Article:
By Matt Burrows
Larry and the host discuss the host’s wrestling training and the level
of athleticism it takes to do pro wrestling and how hard the mat is.
Larry mentions NFL players Ernie Ladd and Wahoo McDaniel who were
among those who said pro wrestling was harder on them physically than
professional football. Larry mentions that Brock Lesnar has said
while UFC will beat you to death, professional wrestling over a period
of time is harder because of the different things you have to do, no
time to heal, the repetitive falling on your back. Larry says
wrestlers like Von Raschke and Ken Patera and many others had
surgeries like knee replacements, hip replacements, shoulder
replacements, and all from taking falls and bumps in the ring that
while it made for great excitement, they paid the price for it.
Larry plugs his wrestling tv show on Charter channel 8
in Illinois Sundays at noon with talent roster that includes Ron
Powers, Gary Jackson, Mike Sydal (Evan Bourne’s brother) and wrestlers
trained by Harley Race and Carlos Colon.
Larry is asked who his favourite wrestler is from the
“Golden Age.” Larry answers that he was probably closest friends with
King Kong Brody. He says they were so lucky in St. Louis with Sam
Muchnick where wrestling was a cut above what it was in any other
town. Larry mentions his interview with Wrestling Observer and
discussion about problems with WWE is having today because nobody
takes the cards seriously and nothing seems important. Larry says
the way Sam ran St. Louis is that he cut away some of the over crazy
showbiz stuff, that while its always been showmanship, but you can go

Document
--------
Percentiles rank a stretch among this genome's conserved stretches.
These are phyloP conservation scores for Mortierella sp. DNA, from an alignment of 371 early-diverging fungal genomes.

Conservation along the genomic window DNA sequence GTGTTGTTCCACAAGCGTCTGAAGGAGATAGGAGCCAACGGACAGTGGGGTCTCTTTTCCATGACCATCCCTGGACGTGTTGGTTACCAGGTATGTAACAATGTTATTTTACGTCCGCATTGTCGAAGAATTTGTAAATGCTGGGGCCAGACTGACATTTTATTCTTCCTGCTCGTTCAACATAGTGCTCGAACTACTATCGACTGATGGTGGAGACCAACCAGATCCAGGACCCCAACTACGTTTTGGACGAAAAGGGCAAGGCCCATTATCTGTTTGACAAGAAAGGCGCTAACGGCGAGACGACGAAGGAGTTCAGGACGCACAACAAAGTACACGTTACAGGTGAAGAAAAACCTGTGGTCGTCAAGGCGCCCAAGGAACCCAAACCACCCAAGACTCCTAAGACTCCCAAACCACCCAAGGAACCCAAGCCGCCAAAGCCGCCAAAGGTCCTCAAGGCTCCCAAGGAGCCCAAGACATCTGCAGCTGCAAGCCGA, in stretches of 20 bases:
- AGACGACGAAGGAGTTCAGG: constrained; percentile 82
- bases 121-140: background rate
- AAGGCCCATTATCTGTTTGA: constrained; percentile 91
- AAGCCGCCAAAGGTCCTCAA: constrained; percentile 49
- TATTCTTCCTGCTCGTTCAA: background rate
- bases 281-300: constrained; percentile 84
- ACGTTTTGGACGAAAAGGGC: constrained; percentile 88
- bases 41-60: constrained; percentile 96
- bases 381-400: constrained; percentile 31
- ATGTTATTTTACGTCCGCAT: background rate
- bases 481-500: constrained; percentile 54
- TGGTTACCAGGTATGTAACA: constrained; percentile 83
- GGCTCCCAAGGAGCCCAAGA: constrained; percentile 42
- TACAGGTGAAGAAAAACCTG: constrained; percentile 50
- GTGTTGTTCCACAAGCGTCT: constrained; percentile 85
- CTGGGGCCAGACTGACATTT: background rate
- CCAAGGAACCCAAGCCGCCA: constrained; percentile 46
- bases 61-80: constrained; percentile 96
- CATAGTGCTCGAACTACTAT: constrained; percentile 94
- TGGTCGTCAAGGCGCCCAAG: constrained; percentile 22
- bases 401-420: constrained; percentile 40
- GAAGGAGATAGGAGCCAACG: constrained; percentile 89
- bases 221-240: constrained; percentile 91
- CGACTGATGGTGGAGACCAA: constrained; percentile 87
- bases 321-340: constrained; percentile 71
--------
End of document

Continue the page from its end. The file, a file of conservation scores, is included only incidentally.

too far. Sam cut it back and made everything feel a little more
important and a little more professional. Larry says we were blessed
because of that as it meant all of the really truly talented stars
like Harley Race, Jack Brisco, the Funk brothers, Johnny Valentine,
and many others came to St. Louis at one time or another.
Larry says he started watching in 1959 at 12 years old. He mentions
his on-line book “The Golden Age of St. Louis Wrestling” that has all
of the television results, Kiel Auditorium and Checkerdome results
starting from back when he was a fan to when he started working for
Sam Muchnick, through when he was an announcer and involved in booking
matches. He says in the 320 pages that he saw every one of those
matches and he worked for Vince McMahon for ten years in the WWF.
When asked about current wrestling Larry says WWE is challenged most
by the UFC. Larry compares UFC promotion to Sam Muchnick’s time in
St. Louis. Larry says wrestling is entertainment just like baseball
and pro football and there is nothing to be ashamed about watching
wrestling and being entertained for a few hours. Larry says while
he’s not a fan of the WWE product the bottom line is to make money,
and WWE makes money.
Larry says he still has the desire to make matches and
be involved in the creative portion of it. He says if you’ve been in
the ring or involved in what’s happened in the ring you cannot walk
away from it because it’s so much fun when it clicks with the people.
He says Lou Thesz once told him “Isn’t it great when you have them all
in the palm of your hand and they’re enjoying it?”
Larry is asked if he’s disappointed that wrestling
today is about sex appeal and storylines. He says yes, that it was
more challenging to incorporate the athleticism in the storyline
booking/plotting, all words that describe the same thing. Storyline
is a modern term for an old thing that was used in his day. He says
if you’re doing a skit that you think is cute with a diva and one of
the women that’s living with one of the wrestlers that it’s not
challenging. It’s much more challenging to build a product where you
have a star and he is your champion. How do you create a pennant race
to get to him? Every match leading to the championship match means
something. To Larry that is entertaining especially if you have
people who have the ability to work with inside the ring.
Athletically, most of the guys in WWE do have that. But they’ve never
been stretched as far as they could be athletically anymore because so
much of it is storyline, showbiz, skits, attempts at humor. He says
when watching Jerry Lawler and Jim Ross having to laugh at something
while the fans behind them are all blank faced that it means nothing
and it didn’t get anywhere. He says he’s sad that building up to the
big match has been devalued and if done right, tying the two together
(build and storyline) could probably make them more money.